The articular cartilage of synovial joints is subject to high loads applied repetitively for many decades. Thus, the structural molecules, including collagens, proteoglycans, and other molecules of articular cartilage, must be organized into a strong, fatigueresistant, and tough, solid matrix.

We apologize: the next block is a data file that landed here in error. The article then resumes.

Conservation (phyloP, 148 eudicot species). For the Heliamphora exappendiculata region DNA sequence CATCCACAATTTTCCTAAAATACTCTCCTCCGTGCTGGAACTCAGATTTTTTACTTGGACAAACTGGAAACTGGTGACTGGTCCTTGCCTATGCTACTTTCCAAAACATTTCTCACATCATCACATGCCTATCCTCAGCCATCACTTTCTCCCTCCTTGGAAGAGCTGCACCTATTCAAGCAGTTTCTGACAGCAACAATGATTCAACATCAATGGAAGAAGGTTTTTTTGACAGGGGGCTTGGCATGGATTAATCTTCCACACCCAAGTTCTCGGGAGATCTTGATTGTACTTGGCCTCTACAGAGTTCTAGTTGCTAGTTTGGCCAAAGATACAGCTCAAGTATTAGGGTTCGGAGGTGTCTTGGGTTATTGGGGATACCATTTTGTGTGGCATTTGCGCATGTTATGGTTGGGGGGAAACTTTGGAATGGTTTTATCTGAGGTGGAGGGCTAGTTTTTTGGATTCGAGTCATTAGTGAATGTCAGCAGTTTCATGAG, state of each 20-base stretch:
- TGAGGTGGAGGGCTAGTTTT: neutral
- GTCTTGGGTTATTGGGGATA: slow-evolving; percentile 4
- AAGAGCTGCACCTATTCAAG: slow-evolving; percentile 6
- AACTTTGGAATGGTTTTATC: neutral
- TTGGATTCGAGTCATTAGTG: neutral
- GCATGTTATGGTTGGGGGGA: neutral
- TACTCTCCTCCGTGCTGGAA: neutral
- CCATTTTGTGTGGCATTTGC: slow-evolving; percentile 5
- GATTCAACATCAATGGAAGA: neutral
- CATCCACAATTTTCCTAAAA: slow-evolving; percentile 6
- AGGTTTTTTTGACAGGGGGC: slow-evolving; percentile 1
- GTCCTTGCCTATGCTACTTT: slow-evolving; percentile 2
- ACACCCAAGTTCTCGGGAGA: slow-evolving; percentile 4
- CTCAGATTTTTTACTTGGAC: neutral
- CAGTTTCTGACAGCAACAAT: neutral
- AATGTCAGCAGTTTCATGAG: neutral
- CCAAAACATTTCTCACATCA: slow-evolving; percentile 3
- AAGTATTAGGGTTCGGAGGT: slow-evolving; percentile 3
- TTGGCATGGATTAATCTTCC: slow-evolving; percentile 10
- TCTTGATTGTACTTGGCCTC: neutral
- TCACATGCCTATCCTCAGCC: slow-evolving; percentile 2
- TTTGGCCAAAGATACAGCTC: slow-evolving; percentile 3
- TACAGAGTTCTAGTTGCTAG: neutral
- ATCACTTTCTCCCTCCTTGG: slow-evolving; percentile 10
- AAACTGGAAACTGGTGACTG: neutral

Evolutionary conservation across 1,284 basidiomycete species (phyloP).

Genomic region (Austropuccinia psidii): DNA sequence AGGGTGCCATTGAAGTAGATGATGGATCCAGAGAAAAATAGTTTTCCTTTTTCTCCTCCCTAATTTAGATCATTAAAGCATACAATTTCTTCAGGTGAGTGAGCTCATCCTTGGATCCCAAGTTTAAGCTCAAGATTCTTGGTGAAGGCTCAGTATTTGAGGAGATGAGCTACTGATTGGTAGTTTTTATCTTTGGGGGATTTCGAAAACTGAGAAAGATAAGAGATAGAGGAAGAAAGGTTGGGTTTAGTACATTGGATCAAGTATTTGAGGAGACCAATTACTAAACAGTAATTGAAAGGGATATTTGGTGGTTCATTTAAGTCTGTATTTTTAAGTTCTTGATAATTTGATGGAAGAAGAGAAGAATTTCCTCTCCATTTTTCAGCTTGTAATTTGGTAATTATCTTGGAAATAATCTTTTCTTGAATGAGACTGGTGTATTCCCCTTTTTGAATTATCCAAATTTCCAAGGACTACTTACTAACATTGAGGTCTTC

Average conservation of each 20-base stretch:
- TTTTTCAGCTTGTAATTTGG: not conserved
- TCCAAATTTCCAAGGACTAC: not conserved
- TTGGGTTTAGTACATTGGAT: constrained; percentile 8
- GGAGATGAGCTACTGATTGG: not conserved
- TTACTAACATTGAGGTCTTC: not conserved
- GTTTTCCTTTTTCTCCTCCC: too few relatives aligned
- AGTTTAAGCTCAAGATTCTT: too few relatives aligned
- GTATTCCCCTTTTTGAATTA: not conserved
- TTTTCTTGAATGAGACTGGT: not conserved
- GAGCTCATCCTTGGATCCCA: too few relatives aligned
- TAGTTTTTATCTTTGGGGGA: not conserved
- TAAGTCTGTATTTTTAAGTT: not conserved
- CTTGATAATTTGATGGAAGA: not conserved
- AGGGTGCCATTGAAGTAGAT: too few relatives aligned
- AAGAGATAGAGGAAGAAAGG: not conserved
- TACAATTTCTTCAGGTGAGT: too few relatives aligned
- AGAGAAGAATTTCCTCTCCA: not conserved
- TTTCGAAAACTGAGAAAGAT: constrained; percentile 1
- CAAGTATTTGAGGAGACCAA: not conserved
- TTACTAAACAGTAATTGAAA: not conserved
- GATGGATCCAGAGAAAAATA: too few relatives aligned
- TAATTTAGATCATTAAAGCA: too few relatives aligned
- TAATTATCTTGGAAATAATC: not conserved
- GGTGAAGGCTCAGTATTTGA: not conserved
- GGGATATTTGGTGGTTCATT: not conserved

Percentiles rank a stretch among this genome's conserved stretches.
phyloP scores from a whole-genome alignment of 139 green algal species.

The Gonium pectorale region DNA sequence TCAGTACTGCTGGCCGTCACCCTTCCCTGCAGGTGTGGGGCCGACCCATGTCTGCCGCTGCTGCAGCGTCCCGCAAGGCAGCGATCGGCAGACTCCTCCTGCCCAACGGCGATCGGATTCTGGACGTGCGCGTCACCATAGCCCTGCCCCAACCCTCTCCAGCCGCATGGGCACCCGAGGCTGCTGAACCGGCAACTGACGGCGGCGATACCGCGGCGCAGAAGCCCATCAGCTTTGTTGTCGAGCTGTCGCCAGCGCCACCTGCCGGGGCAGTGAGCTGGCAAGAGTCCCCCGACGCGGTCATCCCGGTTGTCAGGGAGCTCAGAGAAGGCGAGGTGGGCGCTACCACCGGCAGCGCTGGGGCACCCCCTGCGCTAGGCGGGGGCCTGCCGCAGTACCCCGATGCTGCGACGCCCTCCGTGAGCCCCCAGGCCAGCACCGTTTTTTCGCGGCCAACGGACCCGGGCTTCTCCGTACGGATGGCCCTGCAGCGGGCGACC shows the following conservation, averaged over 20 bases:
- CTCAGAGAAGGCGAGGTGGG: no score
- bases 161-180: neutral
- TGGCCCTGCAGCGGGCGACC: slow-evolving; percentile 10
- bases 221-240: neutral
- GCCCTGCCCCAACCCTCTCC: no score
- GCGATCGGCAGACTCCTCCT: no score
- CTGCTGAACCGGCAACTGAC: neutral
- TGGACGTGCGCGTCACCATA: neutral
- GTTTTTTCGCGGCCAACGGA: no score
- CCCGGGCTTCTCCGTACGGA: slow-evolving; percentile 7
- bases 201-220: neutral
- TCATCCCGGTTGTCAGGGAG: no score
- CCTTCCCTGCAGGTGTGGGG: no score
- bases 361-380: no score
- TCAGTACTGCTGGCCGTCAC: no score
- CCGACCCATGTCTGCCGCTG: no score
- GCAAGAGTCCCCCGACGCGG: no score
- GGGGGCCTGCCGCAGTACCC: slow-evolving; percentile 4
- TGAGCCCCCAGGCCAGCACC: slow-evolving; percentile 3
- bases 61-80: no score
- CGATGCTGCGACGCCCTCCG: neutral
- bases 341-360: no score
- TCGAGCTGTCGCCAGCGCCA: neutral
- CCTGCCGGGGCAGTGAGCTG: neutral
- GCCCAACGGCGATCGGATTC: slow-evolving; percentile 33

This matrix must be capable of sustaining the high stresses and strains developed within the tissue from these loads. In terms of material behavior, this solid matrix is porous, permeable, and very soft. Water resides in the microscopic pores, and application of loads to the tissue forces the water through the porous-permeable solid matrix. Thus, articular cartilage is a biphasic material, composed of solid and fluid phases.